Meir Hospital in Kfar Saba, the country's seventh-largest hospital complex, was forced to shut down its emergency department as a result of the hunger strike, Haaretz reported.
The latest protests followed an injunction from Israel's National Labor Court Wednesday ordering the rebel medical residents back to work.
The injunction came after hundreds of residents and interns walked out of at least eight hospitals across the country to protest a tentative agreement between the Israel Medical Association and the Israeli Treasury to end the 16-week labor dispute.
The agreement calls for pay increases and workweek reductions to five days or 40 hours a week.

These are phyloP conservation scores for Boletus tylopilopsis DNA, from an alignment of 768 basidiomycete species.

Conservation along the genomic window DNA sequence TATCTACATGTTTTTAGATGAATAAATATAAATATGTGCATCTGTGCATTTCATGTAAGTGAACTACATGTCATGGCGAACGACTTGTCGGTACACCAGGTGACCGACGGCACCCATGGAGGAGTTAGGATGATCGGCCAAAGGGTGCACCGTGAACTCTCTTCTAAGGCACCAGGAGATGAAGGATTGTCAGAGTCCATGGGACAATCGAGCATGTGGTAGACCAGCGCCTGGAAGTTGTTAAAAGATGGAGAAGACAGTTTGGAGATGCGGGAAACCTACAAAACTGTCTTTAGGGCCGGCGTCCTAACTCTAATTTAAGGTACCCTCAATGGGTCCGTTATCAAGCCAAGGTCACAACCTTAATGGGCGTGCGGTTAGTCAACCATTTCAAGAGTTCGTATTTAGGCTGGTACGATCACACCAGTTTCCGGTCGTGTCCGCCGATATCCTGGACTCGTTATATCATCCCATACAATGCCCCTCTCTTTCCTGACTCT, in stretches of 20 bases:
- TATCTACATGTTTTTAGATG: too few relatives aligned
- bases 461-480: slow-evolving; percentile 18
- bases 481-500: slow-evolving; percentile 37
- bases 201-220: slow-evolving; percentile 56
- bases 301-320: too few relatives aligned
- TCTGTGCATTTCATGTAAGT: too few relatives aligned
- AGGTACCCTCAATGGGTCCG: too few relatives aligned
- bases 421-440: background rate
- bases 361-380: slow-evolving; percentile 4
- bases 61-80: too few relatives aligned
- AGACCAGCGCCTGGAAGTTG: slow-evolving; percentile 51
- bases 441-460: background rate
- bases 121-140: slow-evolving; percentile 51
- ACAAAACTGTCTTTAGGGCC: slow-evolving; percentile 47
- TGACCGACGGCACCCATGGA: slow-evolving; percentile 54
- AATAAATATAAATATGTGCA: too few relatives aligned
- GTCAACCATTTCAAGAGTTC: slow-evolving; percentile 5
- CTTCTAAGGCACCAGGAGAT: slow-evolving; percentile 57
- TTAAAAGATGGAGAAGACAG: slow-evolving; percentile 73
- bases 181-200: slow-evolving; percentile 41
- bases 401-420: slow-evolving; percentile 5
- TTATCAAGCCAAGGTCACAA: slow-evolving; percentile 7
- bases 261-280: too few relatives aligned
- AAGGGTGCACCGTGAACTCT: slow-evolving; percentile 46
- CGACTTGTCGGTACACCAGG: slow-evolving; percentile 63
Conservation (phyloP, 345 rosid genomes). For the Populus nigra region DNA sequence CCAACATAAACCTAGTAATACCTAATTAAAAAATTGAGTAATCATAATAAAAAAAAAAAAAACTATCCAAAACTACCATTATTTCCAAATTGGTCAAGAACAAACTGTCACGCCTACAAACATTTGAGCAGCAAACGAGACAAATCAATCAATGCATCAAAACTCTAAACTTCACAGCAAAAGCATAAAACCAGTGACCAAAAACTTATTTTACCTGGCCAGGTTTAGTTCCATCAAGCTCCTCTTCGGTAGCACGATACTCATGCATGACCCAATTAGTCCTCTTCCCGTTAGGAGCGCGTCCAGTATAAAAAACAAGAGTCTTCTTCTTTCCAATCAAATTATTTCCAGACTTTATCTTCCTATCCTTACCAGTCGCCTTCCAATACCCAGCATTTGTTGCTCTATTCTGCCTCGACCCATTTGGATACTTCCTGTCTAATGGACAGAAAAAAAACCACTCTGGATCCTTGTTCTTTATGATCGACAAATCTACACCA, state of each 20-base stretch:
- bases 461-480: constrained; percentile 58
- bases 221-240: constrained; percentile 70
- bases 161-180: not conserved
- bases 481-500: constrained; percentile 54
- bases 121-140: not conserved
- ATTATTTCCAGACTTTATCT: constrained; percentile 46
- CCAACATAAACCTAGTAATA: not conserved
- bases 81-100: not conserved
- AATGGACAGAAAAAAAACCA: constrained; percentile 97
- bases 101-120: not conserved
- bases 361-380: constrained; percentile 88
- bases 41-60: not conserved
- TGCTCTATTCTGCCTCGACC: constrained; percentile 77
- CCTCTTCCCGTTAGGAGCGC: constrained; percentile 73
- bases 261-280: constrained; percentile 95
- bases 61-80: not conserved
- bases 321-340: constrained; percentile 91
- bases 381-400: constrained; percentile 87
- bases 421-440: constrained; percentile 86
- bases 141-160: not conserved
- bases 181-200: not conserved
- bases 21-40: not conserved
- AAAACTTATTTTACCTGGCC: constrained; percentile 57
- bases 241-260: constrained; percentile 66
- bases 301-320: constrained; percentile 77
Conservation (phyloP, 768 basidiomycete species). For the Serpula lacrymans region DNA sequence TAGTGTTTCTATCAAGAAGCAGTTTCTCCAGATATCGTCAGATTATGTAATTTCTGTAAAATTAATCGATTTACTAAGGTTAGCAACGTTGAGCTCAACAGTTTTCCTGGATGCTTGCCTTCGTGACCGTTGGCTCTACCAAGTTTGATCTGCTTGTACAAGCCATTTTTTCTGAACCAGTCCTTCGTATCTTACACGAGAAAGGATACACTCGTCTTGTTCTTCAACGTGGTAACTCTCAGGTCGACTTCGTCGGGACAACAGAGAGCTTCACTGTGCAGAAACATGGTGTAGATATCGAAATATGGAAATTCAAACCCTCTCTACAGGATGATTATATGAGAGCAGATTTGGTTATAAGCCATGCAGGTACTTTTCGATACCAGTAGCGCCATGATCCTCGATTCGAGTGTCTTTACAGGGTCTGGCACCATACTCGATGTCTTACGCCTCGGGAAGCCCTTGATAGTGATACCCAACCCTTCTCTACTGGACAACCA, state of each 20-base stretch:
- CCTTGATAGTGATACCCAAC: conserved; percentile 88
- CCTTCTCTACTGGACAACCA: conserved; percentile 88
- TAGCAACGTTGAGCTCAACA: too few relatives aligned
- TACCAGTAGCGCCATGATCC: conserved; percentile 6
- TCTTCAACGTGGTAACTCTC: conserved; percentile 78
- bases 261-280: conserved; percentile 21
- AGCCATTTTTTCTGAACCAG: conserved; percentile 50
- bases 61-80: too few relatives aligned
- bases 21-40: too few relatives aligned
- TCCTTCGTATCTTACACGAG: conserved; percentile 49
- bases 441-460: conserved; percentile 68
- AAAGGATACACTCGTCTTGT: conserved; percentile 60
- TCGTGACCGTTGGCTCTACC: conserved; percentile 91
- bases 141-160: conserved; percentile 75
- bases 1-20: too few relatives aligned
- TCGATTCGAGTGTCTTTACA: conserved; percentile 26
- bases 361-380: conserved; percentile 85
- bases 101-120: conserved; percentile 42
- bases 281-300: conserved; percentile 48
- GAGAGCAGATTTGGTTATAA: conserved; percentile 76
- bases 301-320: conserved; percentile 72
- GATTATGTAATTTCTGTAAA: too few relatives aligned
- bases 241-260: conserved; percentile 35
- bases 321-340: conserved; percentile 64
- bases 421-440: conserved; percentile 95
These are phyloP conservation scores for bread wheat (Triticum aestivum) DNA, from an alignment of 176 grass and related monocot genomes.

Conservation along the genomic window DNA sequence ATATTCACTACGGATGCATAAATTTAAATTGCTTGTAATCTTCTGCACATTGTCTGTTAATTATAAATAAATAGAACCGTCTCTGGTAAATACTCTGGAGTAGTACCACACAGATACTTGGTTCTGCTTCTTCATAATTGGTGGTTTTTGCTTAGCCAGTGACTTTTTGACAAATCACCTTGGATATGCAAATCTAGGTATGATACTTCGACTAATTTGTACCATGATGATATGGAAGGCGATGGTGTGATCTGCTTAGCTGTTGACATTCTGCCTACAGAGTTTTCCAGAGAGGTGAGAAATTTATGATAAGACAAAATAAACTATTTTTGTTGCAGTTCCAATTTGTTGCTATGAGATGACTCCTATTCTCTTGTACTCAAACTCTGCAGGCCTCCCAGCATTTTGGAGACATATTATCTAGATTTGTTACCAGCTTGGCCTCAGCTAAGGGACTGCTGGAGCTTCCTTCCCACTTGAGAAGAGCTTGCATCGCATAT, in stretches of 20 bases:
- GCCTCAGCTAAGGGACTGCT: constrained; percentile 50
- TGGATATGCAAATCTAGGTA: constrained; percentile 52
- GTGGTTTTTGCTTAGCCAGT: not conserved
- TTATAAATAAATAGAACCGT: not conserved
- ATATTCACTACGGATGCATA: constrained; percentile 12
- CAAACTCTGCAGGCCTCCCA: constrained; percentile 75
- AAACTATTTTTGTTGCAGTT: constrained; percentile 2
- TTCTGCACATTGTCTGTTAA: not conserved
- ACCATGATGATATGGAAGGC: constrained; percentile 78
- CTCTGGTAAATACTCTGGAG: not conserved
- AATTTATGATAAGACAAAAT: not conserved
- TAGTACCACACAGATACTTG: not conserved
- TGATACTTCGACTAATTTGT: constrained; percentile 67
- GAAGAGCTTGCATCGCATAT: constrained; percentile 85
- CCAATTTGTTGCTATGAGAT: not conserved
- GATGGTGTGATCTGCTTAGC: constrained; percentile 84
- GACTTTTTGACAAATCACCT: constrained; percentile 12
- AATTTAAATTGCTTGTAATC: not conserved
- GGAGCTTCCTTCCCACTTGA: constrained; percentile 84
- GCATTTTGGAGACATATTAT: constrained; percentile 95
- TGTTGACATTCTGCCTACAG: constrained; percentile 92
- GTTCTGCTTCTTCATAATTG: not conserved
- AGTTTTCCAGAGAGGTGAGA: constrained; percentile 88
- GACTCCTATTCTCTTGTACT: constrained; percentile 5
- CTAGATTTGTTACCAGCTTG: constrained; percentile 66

The residents and interns -- who have medical degrees but do not have full licenses to practice medicine unsupervised -- are the lowest on the medical totem pole, earning the least and working the longest hours, sometimes 80 or more a week.
But the draft agreement also calls for the creation of only 650 medical positions over three years, which the residents said was far fewer than the minimum 1,000 needed to meet Israel's medical needs, Haaretz said.
The young doctors also allege senior physicians consider them cheap labor, caring little about their pay and hours of work.
2014: The Year in Music [PHOTOS]